Professor Amartya Sen is in the news again. According to newspaper reports, in an article to be published in the August issue of the New York Review of Books, Professor Sen has asserted that the underhand manoeuvre for his ouster from the post of Chancellor of the nascent Nalanda University is not an isolated incident, but is part of a wilful attempt by the Narendra Modi government to take direct control over academic institutions in India. Most Indians share his concern.
Recently, there were a series of incidents relating to directors of “institutes of national importance” that raised alarm bells among a large part of the academia. The latest was the unceremonious de-facto sacking of the director of the Indian Statistical Institute, Professor Bimal Roy, on some vague unsubstantiated charges in May, two months before the expiry of his term in office. There were reports of a virtual gag order on the ISI faculty against talking to anyone about their possible misgivings. Also in May the renowned nuclear scientist Anil Kadodkar resigned from his position as chairman of the Board of Governors of IIT Bombay just before the crucial search-cum-selection committee meeting to interview candidates for directors of three newly established IITs. The rumour is that a group of 12 candidates have been shortlisted from 37 applicants. There were differences of opinion about the choice of director of only one of the IITs. Apparently our HRD Minister Smriti Irani overruled the committee and arranged for interviewing all 37 applicants under her chairmanship. At the end of last year Professor R. K. Shevgaonkar resigned as director of IIT Delhi, two years before his term in office was due to expire. The key issue apparently was setting up an IIT Delhi campus in Mauritius without official permission from the HRD Ministry.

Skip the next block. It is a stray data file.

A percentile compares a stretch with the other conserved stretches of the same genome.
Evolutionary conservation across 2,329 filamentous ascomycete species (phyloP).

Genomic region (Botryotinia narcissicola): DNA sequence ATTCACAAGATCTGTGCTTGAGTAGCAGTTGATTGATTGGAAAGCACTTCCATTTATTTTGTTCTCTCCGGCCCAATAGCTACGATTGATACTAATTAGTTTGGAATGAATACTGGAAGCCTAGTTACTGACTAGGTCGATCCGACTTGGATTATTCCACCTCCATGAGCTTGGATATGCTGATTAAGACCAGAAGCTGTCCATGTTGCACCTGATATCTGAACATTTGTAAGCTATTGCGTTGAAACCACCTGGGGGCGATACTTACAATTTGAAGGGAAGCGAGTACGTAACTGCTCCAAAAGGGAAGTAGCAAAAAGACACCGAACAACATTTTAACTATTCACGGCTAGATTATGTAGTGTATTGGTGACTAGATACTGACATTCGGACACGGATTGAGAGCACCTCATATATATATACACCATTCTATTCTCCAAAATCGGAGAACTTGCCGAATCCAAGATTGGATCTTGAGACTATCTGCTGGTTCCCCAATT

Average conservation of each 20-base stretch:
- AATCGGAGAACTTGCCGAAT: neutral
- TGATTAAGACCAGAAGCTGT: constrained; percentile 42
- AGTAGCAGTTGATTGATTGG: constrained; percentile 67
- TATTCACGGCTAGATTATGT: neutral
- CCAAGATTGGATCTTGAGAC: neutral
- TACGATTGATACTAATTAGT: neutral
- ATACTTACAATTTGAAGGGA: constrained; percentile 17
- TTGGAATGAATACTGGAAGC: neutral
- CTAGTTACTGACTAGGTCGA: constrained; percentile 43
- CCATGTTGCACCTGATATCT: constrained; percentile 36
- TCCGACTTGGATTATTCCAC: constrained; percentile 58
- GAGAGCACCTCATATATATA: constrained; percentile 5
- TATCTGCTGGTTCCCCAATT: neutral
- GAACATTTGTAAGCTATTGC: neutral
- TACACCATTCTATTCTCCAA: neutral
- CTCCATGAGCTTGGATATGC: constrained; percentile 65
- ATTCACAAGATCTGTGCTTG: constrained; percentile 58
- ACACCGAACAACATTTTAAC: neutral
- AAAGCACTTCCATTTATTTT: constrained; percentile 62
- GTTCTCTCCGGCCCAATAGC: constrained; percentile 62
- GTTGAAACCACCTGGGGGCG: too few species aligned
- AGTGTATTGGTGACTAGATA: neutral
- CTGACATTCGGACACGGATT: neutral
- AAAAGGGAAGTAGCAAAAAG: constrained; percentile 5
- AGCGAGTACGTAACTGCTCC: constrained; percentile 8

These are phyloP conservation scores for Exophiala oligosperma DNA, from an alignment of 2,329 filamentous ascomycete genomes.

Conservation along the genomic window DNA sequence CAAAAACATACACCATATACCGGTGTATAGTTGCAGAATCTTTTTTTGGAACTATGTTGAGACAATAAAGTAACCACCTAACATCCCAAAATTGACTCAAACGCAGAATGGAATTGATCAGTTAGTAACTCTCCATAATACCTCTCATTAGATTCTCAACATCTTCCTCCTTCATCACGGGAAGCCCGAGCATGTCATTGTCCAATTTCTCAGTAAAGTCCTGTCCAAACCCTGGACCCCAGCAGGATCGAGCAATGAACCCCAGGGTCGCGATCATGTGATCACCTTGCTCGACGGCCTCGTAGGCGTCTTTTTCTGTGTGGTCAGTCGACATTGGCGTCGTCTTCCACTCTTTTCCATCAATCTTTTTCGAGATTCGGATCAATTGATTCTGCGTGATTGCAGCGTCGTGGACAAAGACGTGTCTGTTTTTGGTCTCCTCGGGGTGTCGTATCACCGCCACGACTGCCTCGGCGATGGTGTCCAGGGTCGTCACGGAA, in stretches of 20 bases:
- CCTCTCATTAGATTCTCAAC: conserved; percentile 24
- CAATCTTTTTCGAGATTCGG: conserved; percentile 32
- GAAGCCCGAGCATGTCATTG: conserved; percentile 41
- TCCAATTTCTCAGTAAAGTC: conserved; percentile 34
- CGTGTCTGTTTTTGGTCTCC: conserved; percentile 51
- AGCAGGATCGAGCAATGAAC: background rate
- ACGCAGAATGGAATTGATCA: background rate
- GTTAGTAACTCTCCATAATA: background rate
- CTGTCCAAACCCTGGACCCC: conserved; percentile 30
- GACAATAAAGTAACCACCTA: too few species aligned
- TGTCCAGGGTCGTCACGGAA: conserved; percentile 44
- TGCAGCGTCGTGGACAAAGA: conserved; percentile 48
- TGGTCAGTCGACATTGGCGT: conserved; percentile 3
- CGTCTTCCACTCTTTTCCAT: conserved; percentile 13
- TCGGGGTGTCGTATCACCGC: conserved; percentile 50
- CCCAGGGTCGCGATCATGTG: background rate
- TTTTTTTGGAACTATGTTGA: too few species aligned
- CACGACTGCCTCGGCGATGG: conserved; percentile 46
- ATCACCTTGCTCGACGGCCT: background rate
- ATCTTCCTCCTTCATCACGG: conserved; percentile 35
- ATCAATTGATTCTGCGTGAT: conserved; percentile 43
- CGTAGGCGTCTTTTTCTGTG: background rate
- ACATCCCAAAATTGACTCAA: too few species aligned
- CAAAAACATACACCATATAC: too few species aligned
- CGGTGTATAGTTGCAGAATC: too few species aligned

The pattern is not different in other disciplines as well. Students of the prestigious Film and Television Institute of India (FTII) went on an indefinite strike from 12 June to protest against the appointment of Gajendra Chauhan as the Chairman of the Institute. BJP activist Chauhan is a lightweight who played the role of Yudhishthira in the Mahabharata TV series, apart from appearing in numerous television soaps and several ‘B’ grade Bollywood movies. Furthermore, four of the eight members of the reconstituted FTII panel are RSS propagandists. This is part of the pattern of a long list of controversial appointments of directors or chairpersons of prime central research institutes after the present dispensation took over power in Delhi.
At the National Book Trust (NBT), A Sethumadhavan, the veteran Malayalam writer whose term in office was supposed to expire this September was eased out early March and replaced by Baldev Sharma former editor of the RSS mouthpiece Panchajanya. The appointment of 87-year old Lokesh Chandra in October last year as the head of India’s cultural diplomacy organisation – Indian Council for Cultural Relations – raised eyebrows. In a newspaper interview, he declared that Mr Modi “from a practical point of view supersedes the Mahatma” and hailed him as the “incarnation of God.” Continuing with his profound wisdom, Dr Chandra said, “Modi has made more meaningful impact to the lives of these poor (than Karl Marx).” According to him Mr Modi’s arrival (on earth?) was to “restore the Indian state’s cultural reach to what it enjoyed under Emperor Ashoka.”